Wed. Dec 8th, 2021


© Reuters. Qantas planes are seen at Kingsford Smith International Airport, following the coronavirus outbreak, in Sydney, Australia, on March 18, 2020. REUTERS / Loren Elliott

By Jamie Freed

SYDNEY (Reuters) -Qantas Airways Ltd said on Thursday it was preparing to resume international travel with countries with high vaccination rates in December, sending higher stocks as it reported a narrower annual loss of A $ 1.73 million ( $ 1.262 billion).

The airline, which landed its international fleet in March 2020 due to closed borders, said it planned to recover five of its 12 super-jumbs A380 Airbus SE (OTC 🙂 from mid-2022 to fly to United States and Great Britain, one year earlier than previously planned.

It is a promising signal for travel to the Asia-Pacific region, where borders are largely closed and international travel is 95% below pre-COVID levels, although the Qantas plan depends on government decisions. and could be delayed. Shares rose 3.7% to the highest levels since April.

Australia set a target last month for 80% of adults to be fully vaccinated for a calibrated reopening of their international borders.

Currently, more than half of the population is closed due to COVID-19 outbreaks and just over 30% are fully vaccinated, although forecasts say the country could reach 80% by the end of the year as that more doses of imported vaccines arrive.

Pending government decisions, Qantas said he hoped flights would resume in countries with high vaccination rates such as Singapore, Japan, the United States, Britain and, hopefully, New Zealand from mid-December.

Flights to places with lower vaccination rates, such as Indonesia, the Philippines, Thailand and South Africa, will resume from April 2022, he added.

“One of the biggest unknowns is the quarantine requirements for fully vaccinated travelers entering Australia,” said Alan Joyce, CEO of Qantas. “If they spend 14 days in a hotel, demand levels will be very low. A shorter period with additional testing and the option to isolate yourself at home will see many more people traveling.”

The airline expects international capacity to reach 30% to 40% of pre-COVID levels in the third quarter and 50% to 70% in the fourth quarter.

It will not review an order for up to 12 Airbus SE A350 aircraft capable of making direct flights from Sydney to London until the borders are reopened, Joyce told analysts, adding that the earliest flights could start would be in 2024. or 2025.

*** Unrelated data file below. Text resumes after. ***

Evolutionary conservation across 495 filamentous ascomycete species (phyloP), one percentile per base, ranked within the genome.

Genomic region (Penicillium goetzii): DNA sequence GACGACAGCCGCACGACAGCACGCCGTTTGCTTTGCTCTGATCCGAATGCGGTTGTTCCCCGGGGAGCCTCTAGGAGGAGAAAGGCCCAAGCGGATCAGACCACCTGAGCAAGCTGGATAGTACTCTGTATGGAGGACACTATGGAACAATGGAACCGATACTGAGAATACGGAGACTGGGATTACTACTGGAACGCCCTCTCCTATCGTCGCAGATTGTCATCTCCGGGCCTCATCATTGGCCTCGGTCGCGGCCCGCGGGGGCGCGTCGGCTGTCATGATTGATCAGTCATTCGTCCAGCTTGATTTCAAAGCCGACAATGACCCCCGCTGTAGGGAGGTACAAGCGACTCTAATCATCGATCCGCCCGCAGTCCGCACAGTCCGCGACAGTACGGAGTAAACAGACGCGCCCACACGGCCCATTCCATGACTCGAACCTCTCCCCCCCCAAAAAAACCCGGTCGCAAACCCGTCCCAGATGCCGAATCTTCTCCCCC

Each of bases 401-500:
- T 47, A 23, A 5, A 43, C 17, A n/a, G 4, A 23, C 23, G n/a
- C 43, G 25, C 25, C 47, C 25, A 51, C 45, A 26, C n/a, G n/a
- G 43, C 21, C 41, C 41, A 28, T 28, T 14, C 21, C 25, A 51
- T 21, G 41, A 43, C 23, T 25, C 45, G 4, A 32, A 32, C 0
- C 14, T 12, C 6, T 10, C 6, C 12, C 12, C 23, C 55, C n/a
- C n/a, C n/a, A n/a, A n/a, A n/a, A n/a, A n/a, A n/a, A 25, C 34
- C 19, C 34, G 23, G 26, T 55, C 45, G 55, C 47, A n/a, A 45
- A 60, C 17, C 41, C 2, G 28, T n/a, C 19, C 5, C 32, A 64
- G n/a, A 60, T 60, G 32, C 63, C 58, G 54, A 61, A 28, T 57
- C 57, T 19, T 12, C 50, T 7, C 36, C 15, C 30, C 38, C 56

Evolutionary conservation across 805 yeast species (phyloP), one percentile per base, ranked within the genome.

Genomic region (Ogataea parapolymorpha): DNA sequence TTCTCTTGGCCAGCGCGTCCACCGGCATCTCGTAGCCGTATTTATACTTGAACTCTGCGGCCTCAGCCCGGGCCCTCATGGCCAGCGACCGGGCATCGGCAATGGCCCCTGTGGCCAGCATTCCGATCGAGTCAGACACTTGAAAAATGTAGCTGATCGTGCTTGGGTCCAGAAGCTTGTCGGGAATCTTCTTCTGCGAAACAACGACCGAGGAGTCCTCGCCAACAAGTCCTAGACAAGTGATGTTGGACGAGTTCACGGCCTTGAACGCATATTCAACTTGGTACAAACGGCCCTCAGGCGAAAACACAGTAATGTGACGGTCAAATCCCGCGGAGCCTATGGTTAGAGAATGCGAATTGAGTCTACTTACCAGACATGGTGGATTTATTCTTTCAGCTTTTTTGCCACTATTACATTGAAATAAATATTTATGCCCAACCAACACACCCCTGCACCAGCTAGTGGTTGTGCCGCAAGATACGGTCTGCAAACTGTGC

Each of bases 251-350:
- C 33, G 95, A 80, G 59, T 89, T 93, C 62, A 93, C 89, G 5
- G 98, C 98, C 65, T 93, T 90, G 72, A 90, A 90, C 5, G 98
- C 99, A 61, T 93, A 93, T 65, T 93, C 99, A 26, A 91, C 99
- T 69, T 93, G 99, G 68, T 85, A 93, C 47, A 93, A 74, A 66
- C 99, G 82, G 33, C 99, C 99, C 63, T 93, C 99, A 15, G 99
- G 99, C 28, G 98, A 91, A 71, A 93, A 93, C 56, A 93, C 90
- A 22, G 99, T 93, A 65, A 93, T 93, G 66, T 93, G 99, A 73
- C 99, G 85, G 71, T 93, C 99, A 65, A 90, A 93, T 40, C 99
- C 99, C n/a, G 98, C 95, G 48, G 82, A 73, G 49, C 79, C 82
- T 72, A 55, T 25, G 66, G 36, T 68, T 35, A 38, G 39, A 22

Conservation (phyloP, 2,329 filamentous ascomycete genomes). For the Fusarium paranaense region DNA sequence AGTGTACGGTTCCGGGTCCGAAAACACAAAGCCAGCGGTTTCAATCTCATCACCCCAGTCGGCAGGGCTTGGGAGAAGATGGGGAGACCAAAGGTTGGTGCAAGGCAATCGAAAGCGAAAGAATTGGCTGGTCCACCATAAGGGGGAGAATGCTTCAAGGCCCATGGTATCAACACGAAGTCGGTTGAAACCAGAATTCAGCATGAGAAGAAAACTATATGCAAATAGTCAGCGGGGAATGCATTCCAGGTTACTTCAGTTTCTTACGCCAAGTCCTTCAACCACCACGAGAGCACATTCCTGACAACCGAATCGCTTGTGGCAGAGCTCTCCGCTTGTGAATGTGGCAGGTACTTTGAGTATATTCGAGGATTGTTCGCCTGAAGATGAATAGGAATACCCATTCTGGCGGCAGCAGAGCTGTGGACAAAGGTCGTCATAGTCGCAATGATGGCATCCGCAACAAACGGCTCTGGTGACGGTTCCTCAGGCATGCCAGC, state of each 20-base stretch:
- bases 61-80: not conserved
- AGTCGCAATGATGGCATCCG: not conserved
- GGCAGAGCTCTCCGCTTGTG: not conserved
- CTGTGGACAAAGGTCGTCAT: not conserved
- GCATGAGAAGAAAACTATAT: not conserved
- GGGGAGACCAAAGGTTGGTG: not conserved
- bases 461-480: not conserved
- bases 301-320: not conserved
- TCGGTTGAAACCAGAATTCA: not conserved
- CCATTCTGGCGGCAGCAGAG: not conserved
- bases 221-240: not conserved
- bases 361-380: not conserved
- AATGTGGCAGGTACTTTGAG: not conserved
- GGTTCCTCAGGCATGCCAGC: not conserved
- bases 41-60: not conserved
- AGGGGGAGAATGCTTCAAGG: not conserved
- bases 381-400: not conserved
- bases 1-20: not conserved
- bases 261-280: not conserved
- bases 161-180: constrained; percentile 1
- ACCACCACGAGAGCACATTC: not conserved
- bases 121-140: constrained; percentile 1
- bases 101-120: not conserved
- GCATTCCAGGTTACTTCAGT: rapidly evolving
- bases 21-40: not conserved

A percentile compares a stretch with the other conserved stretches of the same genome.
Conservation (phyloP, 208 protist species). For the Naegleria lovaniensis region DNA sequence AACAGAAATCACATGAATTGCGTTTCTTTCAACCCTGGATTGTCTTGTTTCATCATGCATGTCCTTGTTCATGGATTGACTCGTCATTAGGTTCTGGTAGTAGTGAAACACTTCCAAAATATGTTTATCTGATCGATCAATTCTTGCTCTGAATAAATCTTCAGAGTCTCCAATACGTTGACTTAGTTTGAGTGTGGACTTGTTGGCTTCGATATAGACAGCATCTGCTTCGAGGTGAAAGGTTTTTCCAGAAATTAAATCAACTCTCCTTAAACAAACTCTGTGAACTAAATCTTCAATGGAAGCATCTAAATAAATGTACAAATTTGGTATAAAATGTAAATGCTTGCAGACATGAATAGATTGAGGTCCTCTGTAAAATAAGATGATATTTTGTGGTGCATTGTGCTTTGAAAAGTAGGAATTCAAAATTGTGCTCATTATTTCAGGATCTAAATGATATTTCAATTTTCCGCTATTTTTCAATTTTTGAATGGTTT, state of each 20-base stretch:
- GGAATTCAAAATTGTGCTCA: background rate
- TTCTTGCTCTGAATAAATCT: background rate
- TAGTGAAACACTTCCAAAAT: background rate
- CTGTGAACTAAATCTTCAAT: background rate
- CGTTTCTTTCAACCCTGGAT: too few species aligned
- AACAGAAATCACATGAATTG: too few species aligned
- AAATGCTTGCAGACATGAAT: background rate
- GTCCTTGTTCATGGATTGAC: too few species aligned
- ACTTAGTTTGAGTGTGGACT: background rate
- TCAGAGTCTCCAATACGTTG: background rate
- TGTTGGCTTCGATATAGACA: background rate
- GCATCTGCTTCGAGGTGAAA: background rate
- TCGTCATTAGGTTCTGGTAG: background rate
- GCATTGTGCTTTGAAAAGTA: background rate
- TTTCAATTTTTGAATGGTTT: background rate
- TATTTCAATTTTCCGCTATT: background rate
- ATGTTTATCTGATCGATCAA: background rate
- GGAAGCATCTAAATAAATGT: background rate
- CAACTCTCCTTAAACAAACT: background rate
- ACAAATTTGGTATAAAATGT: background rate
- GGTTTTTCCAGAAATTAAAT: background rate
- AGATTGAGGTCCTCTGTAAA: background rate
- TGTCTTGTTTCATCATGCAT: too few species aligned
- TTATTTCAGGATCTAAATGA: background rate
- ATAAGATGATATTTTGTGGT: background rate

The company will also withdraw two A380s and has delayed the delivery of three Boeing (NYSE 🙂 Co 787-9 and two A321neos per year.

Qantas reported pre-interest earnings, taxes, depreciation and amortization (EBITDA) of A $ 410 million over the twelve months ended June 30, in line with the average figure expected by 11 analysts surveyed by Refinitiv.

“Overall, with vaccination rates continuing to rise, the outlook beyond exercise 22 remains positive for Qantas, which remains a key COVID recovery stock,” Jefferies analyst told clients (NYSE 🙂 Anthony Moulder.

The legal loss of A $ 1.73 billion, including impairments and restructuring costs, was better than last year’s $ 1.96 billion.

The airline reported $ 3.8 billion in liquidity on June 30, with a $ 200 million drop from April 30.

The domestic market had performed strongly in the fourth quarter, when state borders, often closed at times of small outbreaks of COVID-19, had been largely open.

But the country’s most populous city, Sydney, has been closed since late June and the airline said this month that it was temporarily idling some 2,500 unpaid employees for at least two months as it reduced its capacity due to of the lowest demand.

Qantas said recent outbreaks and the suspension of a travel bubble with New Zealand were expected to reduce the company’s underlying EBITDA by around US $ 1.4 billion during the first half.

Domestic capacity is expected to increase to 53% of pre-COVID levels in the second quarter and then to around 110% of pre-COVID levels in the second half.

(1 $ = 1.3744 Australian dollars)



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